Kultur in Cartoons
When his cartoons began to reach America toward the end of 1916 this country was neutral. It is with peculiar satisfaction, therefore, that I base this brief foreword upon press extracts published prior to America’s participation in the war. If it were possible to discover today an individual who was entirely ignorant as to the causes and conduct of the war, he would, after an inspection of a hundred or more of these cartoons, probably utter his conviction somewhat as follows:
“I do not believe that these drawings have the slightest relation to the truth; I do not believe that it is possible for such things to happen in the twenti-eth century.”
A History of Art for Beginners and Students
ARCHITECTURE seems to me to be the most wonderful of all the arts. We may not love it as much as others, when we are young perhaps we cannot do so, because it is so great and so grand; but at any time of life one can see that in Architecture some of the most marvellous achievements of men are displayed. The principal reason for saying this is that Architecture is not an imitative art, like Painting and Sculpture.More info →
Famous European Artists
AUTHOR OF "POOR BOYS WHO BECAME FAMOUS," "GIRLS WHO BECAME FAMOUS," "STORIES FROM LIFE," "FAMOUS AMERICAN AUTHORS," "FAMOUS AMERICAN STATESMEN," "SOCIAL STUDIES IN
ENGLAND," "FROM HEART AND NATURE,"
"FAMOUS MEN OF SCIENCE," ETC.
"Do not act as if you had ten thousand years to throw away. Death stands at your elbow. Be good for something while you live, and it is in your power."
"Every line, every road, every gable, every tower, has some story of the past present in it. Every tocsin that sounds is a chronicle; every bridge that unites the two banks of the river, unites also the crowds of the living with the heroism of the dead.More info →
Pour bien comprendre la portée de l'intervention et de l'influence de l'œuvre de Delacroix dans l'école française, il est nécessaire de se rappeler la situation exacte de la peinture au moment où il parut.More info →
Complete Instructions for Making Crayon
Portraits on Crayon Paper and on
Platinum, Silver and Bromide
ALSO DIRECTIONS FOR THE USE OF
“TRANSPARENT LIQUID WATER COLORS”, "THEORY OF COLORS"
AND FOR MAKING
DRAWING is the expression of an idea: “Art must come from within, and not from without. This fact has led some to assert that the study of nature is not essential to the student, and that careful training in the study of the representation of the actual appearance is mechanical and harmful. Such persons forget that all art ideas and sentiments must be based upon natural objects, and that a person who cannot represent truly what he sees will be entirely unable to express the simplest ideal conceptions so that others may appreciate them. Study of nature is, then, of the first and greatest importance to the art student.More info →
Artistic Anatomy of Animals
A few lines will suffice to explain why we have compiled the present volume, to what wants it responds, and what its sphere of usefulness may possibly embrace.
In our teaching of plastic anatomy, especially at the École des Beaux-Arts—where, for the past nine years, we have had the very great honour of supplementing the teaching of our distinguished masterMore info →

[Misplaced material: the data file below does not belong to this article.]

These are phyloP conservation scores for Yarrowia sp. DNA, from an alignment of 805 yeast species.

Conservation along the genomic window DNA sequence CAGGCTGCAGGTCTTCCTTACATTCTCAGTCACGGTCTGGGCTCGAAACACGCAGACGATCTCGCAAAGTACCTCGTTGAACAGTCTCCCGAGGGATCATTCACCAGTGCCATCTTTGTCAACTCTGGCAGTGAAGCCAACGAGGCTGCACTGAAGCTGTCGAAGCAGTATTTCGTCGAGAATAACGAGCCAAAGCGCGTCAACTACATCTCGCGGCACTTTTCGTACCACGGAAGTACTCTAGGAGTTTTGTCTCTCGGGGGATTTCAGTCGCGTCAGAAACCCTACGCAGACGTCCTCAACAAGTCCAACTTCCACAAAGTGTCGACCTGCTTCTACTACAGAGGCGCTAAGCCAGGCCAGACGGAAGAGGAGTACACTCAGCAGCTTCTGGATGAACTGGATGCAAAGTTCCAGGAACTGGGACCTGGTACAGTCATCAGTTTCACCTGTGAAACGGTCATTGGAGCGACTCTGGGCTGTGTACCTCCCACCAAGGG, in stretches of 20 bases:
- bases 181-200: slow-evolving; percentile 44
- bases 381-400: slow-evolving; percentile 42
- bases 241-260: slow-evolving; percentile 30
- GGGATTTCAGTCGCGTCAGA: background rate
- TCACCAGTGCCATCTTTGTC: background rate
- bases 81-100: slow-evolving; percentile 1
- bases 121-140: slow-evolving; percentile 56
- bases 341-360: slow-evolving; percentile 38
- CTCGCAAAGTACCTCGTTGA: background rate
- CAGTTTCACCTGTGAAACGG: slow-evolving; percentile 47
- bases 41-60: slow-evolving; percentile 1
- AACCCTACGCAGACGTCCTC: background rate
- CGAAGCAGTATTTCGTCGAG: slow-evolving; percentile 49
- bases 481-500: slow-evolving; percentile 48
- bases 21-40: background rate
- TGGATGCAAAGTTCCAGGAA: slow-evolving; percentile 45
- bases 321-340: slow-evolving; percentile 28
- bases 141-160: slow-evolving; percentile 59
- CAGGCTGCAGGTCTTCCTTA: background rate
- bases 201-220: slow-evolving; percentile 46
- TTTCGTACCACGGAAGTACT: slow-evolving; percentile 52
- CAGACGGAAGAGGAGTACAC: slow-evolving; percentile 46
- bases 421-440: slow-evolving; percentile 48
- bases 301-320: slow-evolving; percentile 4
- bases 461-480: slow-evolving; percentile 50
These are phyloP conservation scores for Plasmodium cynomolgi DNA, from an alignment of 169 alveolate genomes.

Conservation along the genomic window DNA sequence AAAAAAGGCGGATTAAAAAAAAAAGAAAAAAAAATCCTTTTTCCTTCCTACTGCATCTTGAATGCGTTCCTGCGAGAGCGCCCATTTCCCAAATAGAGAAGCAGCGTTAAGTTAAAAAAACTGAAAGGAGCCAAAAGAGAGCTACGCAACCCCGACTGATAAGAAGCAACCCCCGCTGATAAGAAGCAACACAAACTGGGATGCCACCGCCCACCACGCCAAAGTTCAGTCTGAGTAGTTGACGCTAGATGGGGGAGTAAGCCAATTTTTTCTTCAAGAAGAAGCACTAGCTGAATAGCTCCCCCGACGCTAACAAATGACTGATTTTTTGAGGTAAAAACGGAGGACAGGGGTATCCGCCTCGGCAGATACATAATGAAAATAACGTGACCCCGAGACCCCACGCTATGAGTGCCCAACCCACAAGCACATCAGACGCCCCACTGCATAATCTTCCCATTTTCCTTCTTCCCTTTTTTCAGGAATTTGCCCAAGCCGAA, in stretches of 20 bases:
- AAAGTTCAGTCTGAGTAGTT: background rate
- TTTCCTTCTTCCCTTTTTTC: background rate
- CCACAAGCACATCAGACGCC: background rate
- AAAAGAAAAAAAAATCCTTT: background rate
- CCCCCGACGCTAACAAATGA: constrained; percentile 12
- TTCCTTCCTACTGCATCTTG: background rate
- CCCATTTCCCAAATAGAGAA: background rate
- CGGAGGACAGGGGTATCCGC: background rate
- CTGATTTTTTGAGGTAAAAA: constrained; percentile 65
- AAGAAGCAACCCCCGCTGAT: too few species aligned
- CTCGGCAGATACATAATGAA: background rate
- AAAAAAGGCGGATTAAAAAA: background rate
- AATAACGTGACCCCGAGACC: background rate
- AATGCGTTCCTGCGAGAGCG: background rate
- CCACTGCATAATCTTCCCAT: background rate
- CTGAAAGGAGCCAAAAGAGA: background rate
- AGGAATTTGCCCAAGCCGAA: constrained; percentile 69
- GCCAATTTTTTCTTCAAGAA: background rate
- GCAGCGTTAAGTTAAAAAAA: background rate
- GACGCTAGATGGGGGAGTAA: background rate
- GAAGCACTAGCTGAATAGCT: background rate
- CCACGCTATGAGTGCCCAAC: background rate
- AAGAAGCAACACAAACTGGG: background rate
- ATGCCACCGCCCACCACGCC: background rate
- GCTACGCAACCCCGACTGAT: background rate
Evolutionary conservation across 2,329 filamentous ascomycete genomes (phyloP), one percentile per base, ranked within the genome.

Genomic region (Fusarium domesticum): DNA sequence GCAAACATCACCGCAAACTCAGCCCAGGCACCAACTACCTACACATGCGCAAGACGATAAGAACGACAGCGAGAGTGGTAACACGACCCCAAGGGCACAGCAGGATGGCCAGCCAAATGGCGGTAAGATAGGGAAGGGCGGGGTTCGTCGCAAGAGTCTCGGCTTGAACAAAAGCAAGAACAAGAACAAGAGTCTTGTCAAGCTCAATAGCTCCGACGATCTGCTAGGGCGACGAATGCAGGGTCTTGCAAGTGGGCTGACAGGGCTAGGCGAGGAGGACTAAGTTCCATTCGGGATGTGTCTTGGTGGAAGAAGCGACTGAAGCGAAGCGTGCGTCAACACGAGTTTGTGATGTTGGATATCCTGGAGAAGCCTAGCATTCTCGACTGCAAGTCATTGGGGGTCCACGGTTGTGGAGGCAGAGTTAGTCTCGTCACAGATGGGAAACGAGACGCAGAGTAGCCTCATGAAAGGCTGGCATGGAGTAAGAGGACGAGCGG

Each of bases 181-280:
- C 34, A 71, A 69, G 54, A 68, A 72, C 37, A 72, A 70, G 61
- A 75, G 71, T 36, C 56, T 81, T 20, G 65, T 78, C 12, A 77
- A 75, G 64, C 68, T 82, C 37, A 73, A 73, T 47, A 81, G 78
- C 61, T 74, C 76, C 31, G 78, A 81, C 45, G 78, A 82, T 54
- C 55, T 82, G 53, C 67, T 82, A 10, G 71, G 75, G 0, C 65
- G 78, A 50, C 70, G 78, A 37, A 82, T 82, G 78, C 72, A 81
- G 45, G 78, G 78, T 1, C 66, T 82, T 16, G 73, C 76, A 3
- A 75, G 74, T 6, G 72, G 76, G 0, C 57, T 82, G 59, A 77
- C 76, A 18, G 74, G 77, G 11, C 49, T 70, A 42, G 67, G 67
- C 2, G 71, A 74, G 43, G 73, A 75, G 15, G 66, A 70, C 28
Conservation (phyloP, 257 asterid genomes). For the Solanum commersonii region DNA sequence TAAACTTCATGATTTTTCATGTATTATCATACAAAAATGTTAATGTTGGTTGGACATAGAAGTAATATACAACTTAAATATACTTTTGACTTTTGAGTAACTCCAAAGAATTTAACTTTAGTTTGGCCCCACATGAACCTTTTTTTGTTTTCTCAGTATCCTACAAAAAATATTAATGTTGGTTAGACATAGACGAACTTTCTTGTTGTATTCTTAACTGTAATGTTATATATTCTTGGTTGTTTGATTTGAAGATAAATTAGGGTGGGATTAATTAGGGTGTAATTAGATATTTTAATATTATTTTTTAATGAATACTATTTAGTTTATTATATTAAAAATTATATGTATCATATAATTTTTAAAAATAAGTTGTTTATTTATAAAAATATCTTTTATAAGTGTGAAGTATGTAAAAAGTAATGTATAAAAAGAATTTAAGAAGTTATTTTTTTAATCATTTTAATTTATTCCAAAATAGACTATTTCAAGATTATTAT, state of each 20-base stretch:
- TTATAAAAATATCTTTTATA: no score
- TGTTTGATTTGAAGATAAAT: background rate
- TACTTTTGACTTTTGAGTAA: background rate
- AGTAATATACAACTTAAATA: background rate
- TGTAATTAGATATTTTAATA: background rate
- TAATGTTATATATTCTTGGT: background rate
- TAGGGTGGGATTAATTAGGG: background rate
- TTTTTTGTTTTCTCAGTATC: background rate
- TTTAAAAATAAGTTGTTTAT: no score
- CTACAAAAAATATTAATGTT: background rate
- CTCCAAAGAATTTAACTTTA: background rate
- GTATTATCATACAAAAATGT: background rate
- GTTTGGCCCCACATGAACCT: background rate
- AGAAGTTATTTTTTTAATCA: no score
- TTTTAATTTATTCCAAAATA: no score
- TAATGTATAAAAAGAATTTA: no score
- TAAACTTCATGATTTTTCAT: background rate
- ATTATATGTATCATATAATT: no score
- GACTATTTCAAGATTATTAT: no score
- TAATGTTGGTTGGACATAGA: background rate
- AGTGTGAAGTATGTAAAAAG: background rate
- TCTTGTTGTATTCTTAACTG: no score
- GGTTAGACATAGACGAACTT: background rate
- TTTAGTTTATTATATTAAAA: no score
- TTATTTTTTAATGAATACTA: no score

Drawn at a Venture
THERE are various methods of introducing an artist to his public. One of the best is to describe how you saved his life in the Bush in ’82; or he saved yours; and then you go on: “Little did either of us anticipate in those far-off days that Fougasse was destined to become . . .” Another way is to leave Fougasse out altogether, and concentrate, how happily, on your own theories of black-and-white drawing, or politics, or the decline of the churches; after all, an introduction doesn’t last long, and he has the rest of the book to himself. Perhaps, however, it is kinder to keep the last paragraph for him: “Take these little sketches by Fougasse, for instance . . .” and the reader, if he cares to any longer, can then turn over and take them. Left to ourselves, that is the method we should adopt. But the publisher is at our elbow. “This is an introduction,” he says. “For Heaven’s sake introduce the fellow.”More info →
Leonardo Da Vinci (His Art & Mind)
Leonardo Da Vinci, the many-sided genius of the Italian Renaissance, was born, as his name implies, at the little town of Vinci, which is about six miles from Empoli and twenty miles west of Florence. Vinci is still very inaccessible, and the only means of conveyance is the cart of a general carrier and postman, who sets out on his journey from Empoli at sunrise and sunset. Outside a house in the middle of the main street of Vinci to-day a modern and white-washed bust of the great artist is pointed to with much pride by the inhabitants. Leonardo's traditional birthplace on the outskirts of the town still exists, and serves now as the headquarters of a farmer and small wine exporter.More info →
LINE AND FORM: “ILLUSTRATED DRAWING BOOK”
As in the case of "The Bases of Design," to which this is intended to form a companion volume, the substance of the following chapters on Line and Form originally formed a series of lectures delivered to the students of the Manchester Municipal School of Art.
There is no pretension to an exhaustive treatment of a subject it would be difficult enough to exhaust, and it is dealt with in a way intended to bear rather upon the practical work of an art school, and to be suggestive and helpful to those face to face with the current problems of drawing and design.